BRADENTON -- Anchored boats sitting in Bradenton waters like lame ducks can cause a safety hazard and property damage, Bradenton residents complained at a recent city council meeting.
J. Clifford Curley told City Council regulations were needed.
"They are storing boats on the city's waters," said Curley. "Some have been there for eight to 10 months."
His neighbor, Edward Cahill, said safety and possible property damage is the main concern.
"We are worried about the assets in our homes," said Cahill.
The residents in waterfront properties on Point Pleasant Avenue West have environmental concerns, Curley said. People living on these vessels may not be properly dumping their waste.
Bradenton Councilman Patrick Roff asked City Attorney William Lisch what could be done. Lisch said the city's hand were tied by the state's Rights of Navigation law, which prohibits local governments from regulating anchoring other than live-aboard vessels outside marked mooring field boundaries.
Roff said something must be done to regulate the anchoring boats.
"We'll continue to have illegal campers staying there and using services and not paying taxes," said Roff.
He said he will consult with the ManaSota League of Cities and with state Legislature in an attempt to solve the problem.
Curley and Cahill suggested the city enroll in Florida's temporary pilot mooring program, which encourages establishing more public mooring fields to promote public access to waterways and deter improperly stored vessels.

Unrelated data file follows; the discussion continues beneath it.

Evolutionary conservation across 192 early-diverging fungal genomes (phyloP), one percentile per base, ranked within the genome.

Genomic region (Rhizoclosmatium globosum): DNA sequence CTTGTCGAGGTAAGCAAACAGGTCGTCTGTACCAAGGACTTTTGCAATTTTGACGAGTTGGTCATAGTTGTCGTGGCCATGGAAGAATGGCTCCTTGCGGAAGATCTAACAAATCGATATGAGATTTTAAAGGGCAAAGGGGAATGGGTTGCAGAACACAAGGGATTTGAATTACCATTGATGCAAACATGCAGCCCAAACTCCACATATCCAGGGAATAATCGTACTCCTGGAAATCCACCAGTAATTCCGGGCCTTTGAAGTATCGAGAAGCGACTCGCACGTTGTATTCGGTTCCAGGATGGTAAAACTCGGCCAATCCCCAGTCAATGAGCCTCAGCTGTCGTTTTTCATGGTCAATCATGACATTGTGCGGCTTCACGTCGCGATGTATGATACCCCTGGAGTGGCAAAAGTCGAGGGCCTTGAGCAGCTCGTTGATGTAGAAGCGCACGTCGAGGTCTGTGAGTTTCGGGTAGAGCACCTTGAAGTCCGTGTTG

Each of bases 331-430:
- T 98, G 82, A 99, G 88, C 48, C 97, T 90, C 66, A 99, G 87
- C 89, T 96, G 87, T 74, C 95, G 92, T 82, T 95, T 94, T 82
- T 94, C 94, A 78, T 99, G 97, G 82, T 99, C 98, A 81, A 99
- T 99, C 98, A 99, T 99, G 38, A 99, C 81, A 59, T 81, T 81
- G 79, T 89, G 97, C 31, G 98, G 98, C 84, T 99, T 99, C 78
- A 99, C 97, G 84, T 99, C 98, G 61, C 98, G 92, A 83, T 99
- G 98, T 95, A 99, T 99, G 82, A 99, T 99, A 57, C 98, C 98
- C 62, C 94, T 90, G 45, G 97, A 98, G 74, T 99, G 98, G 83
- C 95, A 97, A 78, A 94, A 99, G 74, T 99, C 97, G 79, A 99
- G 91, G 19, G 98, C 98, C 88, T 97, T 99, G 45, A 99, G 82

Mayor Wayne Poston said that solution will not solve the problem. Renegade boaters may not pay a rental fee to dock at a city mooring field and continue to anchor where they please.
"When you do the critical analysis, it's not really that helpful," said Poston, who plans to consult with the city attorney on the issue.
Palmetto Mayor Shirley Groover Bryant agreed mooring areas are not effective and said anchoring boats also concern Palmetto residents. Bryant said Palmetto residents are more concerned with the environmental issues.
"The problem is they remain there and they are not properly dumping or emptying tanks," said Bryant.
Rep. Vern Buchanan, R-Longboat Key has been asked to help work out a possible solution. T.J. Tatum, Buchanan's press secretary, said they contacted the Florida Department of Environmental Protection on the city's behalf but they could not intervene in a local issue.
In Manatee County, anchored boats are not a prevalent issue. Public Information Officer Nick Azzara, said the Natural Resources Department has no record of recent complaints.
Cahill and Curley, meanwhile, fear a turbulent hurricane season can cause improperly anchored boats to severely damage nearby properties.
"We have got to find a way not to have these boats where people live and have a mooring area near the Riverwalk so boats like this can go over there," said Curley.
Janey Tate, city of Bradenton and Palmetto reporter, can be reached at 941-745-7041. You can follow her on Twitter at Janey_Tate.